Saturday, April 01, 2006

Saturday, April 1: Happiness is a good thing

Happiness and such.

Happiness is good. Why? It feels good, we feel good when we are happy. And this, too: we are usually more kind when we are happy. We are willing to give another person a hand, a smile, a break.

And there’s the old con: the pursuit of happiness, which, once you begin to taste real happiness seems silly. Happiness is either now, or it’s not. Of course, you can be happy thinking back over happy times in the day or the week, or thinking about someone you love or something you like, and that’s a hint:

The sunset doesn’t even have to be there to be useful for our happiness. We can remember the sunset and re-experience our happiness.

Of course, there’s the opposite, which is the great secret of misery and the way that therapists stay in business forever and ever, which is that we can mull over our past unhappiness and by going there in our mind re-induce our unhappiness.

I once had a girlfriend with whom I alternated loving and fighting. It was a drag. It was wonderful. You know the drift. She then left me and I decided to be unhappy about it. Forgetting the bad times, I concentrated on the good times, now supposedly forever gone. As if she was the cause of my happiness, silly me, instead of my story about how things were going when things were going well.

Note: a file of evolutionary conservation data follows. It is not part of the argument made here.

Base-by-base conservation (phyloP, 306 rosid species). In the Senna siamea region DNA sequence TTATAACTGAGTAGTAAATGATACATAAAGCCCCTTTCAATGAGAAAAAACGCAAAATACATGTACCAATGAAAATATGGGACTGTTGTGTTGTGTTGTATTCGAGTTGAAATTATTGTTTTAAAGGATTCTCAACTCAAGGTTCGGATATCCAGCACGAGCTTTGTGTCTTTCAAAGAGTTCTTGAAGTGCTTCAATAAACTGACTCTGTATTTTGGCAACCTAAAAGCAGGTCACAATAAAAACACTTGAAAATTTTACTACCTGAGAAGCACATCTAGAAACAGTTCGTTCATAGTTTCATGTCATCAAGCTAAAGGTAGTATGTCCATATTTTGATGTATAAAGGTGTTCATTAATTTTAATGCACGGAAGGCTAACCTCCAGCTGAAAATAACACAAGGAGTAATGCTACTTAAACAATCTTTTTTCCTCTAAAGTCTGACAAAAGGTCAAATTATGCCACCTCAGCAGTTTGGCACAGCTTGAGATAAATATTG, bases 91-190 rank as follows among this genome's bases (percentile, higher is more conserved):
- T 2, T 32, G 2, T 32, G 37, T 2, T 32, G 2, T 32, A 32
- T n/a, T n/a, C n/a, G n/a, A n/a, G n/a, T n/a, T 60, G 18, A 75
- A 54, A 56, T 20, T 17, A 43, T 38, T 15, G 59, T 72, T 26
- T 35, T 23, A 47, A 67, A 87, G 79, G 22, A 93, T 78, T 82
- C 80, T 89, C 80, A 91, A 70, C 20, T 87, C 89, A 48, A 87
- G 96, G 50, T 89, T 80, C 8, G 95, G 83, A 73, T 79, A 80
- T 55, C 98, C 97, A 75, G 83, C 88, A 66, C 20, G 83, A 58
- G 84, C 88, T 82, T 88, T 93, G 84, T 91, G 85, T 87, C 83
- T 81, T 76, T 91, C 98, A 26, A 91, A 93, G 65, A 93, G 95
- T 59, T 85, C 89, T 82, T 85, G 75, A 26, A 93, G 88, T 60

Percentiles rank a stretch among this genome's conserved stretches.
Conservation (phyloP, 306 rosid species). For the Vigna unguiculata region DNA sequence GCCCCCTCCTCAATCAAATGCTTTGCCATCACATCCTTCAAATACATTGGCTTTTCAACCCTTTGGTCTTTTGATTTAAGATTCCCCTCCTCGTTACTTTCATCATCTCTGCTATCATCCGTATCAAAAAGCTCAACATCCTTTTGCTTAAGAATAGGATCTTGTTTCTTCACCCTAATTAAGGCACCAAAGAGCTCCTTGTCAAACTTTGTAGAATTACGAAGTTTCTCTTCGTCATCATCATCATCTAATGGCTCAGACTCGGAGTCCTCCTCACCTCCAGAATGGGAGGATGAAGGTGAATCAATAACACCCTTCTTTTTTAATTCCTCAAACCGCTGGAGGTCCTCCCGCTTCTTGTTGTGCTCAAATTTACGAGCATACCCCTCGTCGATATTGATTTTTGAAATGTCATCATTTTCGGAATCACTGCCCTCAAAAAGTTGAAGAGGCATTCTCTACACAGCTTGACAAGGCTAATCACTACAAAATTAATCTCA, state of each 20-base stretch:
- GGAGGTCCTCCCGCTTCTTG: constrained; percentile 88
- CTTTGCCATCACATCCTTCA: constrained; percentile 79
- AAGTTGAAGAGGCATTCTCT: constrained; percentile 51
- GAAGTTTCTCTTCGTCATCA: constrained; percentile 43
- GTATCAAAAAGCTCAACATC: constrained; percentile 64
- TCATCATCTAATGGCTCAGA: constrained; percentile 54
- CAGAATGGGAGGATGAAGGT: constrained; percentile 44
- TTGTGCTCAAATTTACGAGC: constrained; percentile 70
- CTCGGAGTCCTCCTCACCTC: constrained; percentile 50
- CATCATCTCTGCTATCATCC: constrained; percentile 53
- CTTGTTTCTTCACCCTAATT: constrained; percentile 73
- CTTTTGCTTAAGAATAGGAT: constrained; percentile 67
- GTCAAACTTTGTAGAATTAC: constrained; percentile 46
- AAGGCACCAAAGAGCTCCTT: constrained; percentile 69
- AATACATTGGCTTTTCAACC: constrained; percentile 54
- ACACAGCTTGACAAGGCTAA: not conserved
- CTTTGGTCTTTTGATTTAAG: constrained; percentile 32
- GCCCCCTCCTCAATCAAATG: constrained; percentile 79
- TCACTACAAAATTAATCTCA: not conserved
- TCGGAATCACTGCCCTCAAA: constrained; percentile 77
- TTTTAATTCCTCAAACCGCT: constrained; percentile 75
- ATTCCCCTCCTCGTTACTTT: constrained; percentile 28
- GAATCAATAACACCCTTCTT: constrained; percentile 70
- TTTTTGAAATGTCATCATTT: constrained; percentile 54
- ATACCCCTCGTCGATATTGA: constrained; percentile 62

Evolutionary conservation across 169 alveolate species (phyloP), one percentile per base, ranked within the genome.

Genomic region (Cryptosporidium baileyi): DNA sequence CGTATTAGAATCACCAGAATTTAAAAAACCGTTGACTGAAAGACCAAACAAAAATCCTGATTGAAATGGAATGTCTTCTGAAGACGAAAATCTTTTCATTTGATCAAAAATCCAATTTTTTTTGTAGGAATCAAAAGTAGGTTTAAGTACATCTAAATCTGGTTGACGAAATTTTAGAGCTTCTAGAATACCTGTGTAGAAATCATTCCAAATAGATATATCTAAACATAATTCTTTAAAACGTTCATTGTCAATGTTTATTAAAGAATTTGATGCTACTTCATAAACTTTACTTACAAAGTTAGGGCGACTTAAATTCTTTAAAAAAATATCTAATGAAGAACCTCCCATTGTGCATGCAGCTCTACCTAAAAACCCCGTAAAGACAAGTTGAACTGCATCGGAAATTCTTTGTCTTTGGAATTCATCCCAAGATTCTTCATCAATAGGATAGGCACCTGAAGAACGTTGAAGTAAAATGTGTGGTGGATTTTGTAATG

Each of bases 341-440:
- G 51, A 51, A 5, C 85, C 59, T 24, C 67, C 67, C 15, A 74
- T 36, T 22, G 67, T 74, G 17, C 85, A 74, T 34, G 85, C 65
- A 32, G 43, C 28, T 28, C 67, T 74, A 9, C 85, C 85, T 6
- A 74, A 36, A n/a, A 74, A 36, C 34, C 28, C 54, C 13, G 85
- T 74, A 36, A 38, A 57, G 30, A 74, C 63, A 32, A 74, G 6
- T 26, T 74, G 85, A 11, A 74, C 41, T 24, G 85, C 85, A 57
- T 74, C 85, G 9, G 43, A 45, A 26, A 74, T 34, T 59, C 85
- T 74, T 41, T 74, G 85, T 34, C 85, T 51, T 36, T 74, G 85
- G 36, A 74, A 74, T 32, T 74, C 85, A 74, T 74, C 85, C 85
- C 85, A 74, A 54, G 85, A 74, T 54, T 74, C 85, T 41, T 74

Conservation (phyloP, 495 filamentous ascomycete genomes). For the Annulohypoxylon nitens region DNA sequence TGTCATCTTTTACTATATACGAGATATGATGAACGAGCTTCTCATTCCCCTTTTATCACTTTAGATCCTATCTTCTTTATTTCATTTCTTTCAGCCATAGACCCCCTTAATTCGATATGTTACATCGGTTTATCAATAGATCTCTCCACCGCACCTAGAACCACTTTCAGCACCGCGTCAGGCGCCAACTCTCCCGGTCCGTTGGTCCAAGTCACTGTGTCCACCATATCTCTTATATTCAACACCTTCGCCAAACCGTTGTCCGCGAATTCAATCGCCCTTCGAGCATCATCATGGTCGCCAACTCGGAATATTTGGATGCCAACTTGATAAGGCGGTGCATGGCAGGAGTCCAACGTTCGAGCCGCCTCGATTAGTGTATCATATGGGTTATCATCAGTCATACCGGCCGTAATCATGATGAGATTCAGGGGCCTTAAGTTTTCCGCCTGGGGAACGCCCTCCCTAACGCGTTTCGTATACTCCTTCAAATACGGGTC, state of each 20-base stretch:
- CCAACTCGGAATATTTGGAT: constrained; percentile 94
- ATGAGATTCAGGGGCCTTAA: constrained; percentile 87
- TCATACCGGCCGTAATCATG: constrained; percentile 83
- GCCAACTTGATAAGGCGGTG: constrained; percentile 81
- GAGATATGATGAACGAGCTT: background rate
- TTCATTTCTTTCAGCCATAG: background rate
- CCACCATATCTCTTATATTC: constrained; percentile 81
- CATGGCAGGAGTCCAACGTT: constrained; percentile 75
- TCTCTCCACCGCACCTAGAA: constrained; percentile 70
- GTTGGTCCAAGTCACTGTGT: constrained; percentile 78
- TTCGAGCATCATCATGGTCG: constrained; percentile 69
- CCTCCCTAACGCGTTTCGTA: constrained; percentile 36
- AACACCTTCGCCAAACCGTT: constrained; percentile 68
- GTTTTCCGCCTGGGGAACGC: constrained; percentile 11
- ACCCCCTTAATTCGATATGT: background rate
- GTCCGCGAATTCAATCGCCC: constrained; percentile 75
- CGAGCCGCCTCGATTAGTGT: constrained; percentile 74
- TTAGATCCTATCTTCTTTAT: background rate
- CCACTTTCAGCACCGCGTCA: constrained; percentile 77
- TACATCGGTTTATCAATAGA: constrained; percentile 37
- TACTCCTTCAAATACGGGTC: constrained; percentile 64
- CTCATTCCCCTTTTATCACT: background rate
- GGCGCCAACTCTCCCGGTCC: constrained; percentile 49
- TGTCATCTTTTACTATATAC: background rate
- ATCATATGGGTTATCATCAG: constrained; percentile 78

Anyway, she left, and I took the unhappy route even deeper, going over and going over in memory here days of leaving, her critical comments and so on.

And then, I had this understanding: in the present, in a nice place I just was me, standing in a garden or walking in the woods. If I wanted to drag in memories of her leaving then I was causing the unhappiness.

I also had some Byron Katie kinds of understandings: that her business was to leave me if she wanted to leave me, and my business was to decide what to do with that. I could love here for doing what she wanted. Or hate her for not doing what I wanted. One felt good. One felt bad.

To choose the way that feels good is the beginning of happiness now, not later in some vague “pursuit.”


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